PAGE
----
The terms of thick coconut milk, coconut milk and thin coconut milk are always mentioned in any Thai cookbooks. How to define these terms? Let’s see.
Wet-heat cooking technique often requires either water-base liquid or steam. However, in Thai cookery, the Thais sometimes make use of coconut milk as based liquid, especially in making most of Thai curries. The use of coconut milk in Thai curries is a hallmark of Thai culinary art of cooking. The white flesh of mature coconuts is scrapped with either hands on a simple coconut grater in Thai style or an electric machine. The freshly-finely grated coconut is combined with a little warm water and then squeezed by two hands to press out the thick coconut milk or หัวกะทิ (Hua ka thi) in Thai. This grated coconut can be combined with a certain amount of water and squeezed a second and third time to obtain less rich milk, coconut milk or กะทิ (ka thi) and thin coconut milk or หางกะทิ (hang ka thi) respectively.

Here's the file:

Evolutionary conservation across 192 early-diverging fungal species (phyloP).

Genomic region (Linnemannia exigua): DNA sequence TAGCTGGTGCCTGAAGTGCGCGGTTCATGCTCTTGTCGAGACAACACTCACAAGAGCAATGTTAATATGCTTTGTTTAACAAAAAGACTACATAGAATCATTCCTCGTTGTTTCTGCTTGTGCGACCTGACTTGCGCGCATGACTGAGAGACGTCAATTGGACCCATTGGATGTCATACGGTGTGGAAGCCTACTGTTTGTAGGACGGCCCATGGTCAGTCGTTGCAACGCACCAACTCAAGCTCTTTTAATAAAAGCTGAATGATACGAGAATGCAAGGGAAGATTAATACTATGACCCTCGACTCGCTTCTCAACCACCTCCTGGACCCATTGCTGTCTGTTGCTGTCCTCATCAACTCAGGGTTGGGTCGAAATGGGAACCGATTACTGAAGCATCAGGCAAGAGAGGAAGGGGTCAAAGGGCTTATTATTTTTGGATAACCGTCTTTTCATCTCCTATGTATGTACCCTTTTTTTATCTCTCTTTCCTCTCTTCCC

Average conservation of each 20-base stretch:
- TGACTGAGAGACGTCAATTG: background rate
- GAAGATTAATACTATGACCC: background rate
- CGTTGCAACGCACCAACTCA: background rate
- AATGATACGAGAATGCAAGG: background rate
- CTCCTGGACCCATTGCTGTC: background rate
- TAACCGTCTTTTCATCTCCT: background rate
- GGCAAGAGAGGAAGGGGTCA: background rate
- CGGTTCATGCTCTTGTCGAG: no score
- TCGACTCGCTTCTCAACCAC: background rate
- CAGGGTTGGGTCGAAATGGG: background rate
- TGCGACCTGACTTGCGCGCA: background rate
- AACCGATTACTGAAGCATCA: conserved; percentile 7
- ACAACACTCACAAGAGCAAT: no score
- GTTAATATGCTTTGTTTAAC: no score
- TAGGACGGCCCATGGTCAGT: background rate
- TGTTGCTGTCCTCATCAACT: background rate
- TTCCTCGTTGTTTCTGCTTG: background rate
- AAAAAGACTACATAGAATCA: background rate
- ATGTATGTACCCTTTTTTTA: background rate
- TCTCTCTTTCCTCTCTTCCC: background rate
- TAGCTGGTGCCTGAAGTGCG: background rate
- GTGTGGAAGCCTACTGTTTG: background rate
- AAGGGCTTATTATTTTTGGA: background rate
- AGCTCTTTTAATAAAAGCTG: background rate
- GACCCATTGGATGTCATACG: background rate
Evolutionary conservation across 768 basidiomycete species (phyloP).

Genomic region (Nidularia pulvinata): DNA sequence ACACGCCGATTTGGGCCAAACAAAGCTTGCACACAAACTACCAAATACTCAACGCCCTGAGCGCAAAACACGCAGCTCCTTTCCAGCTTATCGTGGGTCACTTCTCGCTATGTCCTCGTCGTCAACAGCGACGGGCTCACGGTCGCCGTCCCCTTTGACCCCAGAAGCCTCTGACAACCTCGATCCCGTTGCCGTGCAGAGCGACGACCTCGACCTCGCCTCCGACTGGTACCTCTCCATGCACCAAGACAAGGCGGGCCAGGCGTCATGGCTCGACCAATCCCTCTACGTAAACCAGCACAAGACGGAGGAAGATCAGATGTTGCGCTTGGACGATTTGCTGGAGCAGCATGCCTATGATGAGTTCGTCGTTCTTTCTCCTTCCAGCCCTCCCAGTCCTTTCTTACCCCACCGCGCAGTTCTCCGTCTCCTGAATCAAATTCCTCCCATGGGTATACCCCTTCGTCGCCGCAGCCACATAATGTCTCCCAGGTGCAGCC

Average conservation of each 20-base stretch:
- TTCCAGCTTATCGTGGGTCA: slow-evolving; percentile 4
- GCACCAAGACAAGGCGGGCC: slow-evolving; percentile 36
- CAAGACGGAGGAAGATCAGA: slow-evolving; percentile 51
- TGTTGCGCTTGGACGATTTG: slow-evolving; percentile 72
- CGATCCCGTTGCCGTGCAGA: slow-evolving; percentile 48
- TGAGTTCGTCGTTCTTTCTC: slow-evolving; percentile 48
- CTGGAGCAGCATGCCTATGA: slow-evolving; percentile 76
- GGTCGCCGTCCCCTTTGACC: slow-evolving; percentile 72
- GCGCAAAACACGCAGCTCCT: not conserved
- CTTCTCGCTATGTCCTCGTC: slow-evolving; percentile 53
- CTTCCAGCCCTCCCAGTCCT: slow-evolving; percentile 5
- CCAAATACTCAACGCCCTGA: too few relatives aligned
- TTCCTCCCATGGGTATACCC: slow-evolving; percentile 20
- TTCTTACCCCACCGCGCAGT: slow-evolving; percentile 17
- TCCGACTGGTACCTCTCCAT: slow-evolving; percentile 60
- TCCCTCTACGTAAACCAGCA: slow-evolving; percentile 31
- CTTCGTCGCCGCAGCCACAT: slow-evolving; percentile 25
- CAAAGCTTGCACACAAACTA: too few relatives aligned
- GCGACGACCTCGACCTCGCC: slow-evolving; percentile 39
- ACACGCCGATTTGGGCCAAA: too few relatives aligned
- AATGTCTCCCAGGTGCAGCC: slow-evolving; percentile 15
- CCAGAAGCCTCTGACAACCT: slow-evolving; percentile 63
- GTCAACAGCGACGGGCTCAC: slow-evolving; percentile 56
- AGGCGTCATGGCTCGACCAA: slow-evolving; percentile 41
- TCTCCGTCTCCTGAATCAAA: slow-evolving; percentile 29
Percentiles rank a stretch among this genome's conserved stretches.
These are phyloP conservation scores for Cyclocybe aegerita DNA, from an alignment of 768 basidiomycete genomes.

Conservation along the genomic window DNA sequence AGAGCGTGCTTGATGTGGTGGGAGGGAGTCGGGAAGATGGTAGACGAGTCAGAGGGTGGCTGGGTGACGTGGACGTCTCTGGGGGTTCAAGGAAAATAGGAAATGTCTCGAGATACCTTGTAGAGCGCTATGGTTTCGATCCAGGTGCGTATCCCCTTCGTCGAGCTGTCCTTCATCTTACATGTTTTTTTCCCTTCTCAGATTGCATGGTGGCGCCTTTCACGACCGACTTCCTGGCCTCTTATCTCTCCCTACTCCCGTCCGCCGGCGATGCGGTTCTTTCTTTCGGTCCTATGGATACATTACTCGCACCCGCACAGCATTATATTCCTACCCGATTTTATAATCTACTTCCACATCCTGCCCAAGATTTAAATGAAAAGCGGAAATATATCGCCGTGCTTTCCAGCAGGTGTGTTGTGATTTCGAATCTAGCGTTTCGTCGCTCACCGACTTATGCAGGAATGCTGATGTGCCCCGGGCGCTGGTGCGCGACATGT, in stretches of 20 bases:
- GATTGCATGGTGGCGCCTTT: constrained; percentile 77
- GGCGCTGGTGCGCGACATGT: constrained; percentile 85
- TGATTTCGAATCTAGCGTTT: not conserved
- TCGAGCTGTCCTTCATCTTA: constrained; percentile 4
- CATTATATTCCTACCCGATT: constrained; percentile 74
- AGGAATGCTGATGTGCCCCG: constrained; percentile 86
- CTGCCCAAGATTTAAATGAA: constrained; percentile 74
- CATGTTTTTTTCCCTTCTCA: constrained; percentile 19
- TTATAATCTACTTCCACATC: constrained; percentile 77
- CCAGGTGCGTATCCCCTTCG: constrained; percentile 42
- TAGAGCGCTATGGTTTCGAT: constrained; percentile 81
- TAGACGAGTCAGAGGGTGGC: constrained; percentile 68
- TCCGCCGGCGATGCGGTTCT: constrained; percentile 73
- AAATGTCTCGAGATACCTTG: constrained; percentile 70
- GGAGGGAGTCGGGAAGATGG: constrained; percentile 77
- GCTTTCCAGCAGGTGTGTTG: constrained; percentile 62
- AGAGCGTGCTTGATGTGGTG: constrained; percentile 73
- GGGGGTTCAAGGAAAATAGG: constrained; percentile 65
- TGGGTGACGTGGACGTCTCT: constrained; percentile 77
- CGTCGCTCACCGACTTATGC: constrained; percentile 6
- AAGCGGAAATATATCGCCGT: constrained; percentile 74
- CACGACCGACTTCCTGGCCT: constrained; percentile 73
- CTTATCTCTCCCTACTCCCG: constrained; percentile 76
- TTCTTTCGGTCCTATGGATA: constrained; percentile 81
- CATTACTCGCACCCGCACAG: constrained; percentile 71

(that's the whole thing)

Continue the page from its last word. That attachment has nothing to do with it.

For those who wish to avoid the bother of scrapping and squeezing this, many reputable Thai brands of 100% coconut milk sold in cans and Tetra Paks are widely available. However, many Thai cookbooks often mention to this milk in terms of coconut milk, thick coconut milk and thin coconut milk that may make you doubt with. Therefore, I would give you their definition and the ways to prepare them separately as the details below.
- Thick coconut milk (sometimes called coconut cream); When labelled as 100% coconut milk on its package, it can be used as thick coconut milk.
- Coconut milk can be prepared by mixing one part of 100% coconut milk with one part of water.
- And thin coconut milk (sometimes called light coconut milk) is required one part of 100% coconut milk per three parts of water in preparation.